Poultry producer Inghams says it is investigating procedures in one of its processing plants following the release of footage showing cruelty towards turkeys at the site.
In a statement, Inghams chief executive officer Kevin McBain said the company wanted to "reassure" Australians that Inghams does not "tolerate the mistreatment of its livestock".
"We condemn the animal abuse we have seen in the footage and will – as a matter of urgency – work to review, retrain and reinforce our animal welfare standards throughout our organisation," McBain said.
ABC's Lateline program was provided with an hour's worth of the footage by the group Animal Liberation.
It was secretly filmed over two weeks in an area of the Tahmoor abattoir where workers take the birds from cages and place them into shackles to be stunned and slaughtered.
The footage, submitted anonymously to Animal Liberation, shows turkeys being bashed, kicked and stomped on at the poultry processing plant in Sydney’s south-west.
"Inghams has a strong commitment to animal welfare. We have Best Practice Animal Welfare Programs and Standards in place. We work with regulatory animal welfare specialists to ensure these programs are active and operating throughout all aspects of the company," the statement reads.
"The programs are regularly audited internally and by second and third party auditors to ensure compliance with standards.
"We are investigating and working with all relevant parties to address and resolve this intolerable incident."
Animal Liberation and the RSPCA are now calling for mandatory CCTV monitoring at all Australian abattoirs.
“The vision we witnessed [on Lateline] highlighted disturbing acts of animal cruelty and is a clear reminder of the need for CCTV to be installed in these facilities,” said David O’Shannessy, RSPCA NSW chief inspector.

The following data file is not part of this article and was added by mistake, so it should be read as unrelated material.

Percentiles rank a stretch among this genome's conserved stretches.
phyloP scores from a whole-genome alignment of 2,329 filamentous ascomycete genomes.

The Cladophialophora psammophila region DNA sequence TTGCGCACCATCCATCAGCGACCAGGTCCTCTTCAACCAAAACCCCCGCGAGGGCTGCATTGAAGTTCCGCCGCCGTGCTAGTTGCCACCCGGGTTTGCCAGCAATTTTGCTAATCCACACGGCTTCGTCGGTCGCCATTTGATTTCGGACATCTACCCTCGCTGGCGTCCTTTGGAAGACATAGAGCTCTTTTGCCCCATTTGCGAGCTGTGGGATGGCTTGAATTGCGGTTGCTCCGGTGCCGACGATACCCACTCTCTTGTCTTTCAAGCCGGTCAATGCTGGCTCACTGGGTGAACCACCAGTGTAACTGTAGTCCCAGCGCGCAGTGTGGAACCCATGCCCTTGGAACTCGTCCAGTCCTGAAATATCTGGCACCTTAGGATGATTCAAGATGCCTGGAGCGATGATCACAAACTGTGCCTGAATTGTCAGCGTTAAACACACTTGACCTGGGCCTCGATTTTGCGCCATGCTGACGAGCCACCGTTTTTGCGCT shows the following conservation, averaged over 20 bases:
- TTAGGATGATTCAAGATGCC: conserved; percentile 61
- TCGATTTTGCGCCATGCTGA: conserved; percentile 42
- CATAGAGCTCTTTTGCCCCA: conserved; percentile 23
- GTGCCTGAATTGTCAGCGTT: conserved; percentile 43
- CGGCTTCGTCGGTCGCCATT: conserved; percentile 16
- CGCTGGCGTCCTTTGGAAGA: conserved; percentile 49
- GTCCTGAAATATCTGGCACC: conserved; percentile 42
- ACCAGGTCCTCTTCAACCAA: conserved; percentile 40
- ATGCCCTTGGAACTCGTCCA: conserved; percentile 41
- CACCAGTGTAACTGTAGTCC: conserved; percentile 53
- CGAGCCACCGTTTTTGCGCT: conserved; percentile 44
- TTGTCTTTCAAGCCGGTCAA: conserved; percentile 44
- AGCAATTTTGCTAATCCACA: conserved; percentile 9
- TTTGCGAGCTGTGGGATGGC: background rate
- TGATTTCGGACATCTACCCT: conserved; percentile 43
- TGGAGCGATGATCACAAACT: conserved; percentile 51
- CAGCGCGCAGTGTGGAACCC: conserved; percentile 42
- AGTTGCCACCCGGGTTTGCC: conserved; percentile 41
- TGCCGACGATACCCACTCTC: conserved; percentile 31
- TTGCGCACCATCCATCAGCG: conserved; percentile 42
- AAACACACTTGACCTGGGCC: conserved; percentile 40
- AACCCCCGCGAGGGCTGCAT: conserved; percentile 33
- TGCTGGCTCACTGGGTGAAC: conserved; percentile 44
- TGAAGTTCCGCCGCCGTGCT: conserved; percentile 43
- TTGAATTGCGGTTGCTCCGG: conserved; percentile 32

“What goes on in abattoirs is too often out of sight and out of mind. Installing CCTV sends a strong signal to those people working with animals that animal welfare is of the highest priority and that cruelty will not be tolerated.
“I have no doubt staff within Inghams will be shocked and horrified, as we were, by the events that took place in this facility. Inghams undertaking to review its animal welfare standards and improve staff training is one step towards addressing this problem, but installing CCTV is a crucial tool in identifying poor practice and driving out cruelty and they should commit to this as part of their review process," O'Shannessy said.
This story comes at a time when animal cruelty and meat processing standards are in the limelight. This week is Meat Free Week, a campaign organised by publishing colleagues and friends Melissa Dixon and Lainie Bracher, and aimed at raising awareness of factory farming practices, with funds going to a not-for-profit animal protection institute, Voiceless.
The campaign has generated mixed reactions with a number of consumers supporting the event and the attention it places on animal welfare, while NSW Farmers president, Fiona Simson, says the campaign lacks compassion and is encouraging consumers to turn their backs on meat producers, who are already struggling with what several natural disasters have left behind, the high Australian dollar and tough conditions imposed by the supermarket duopoly.
Inghams Enterprises was recently sold to a US private equity firm, TPG for approximately $850m.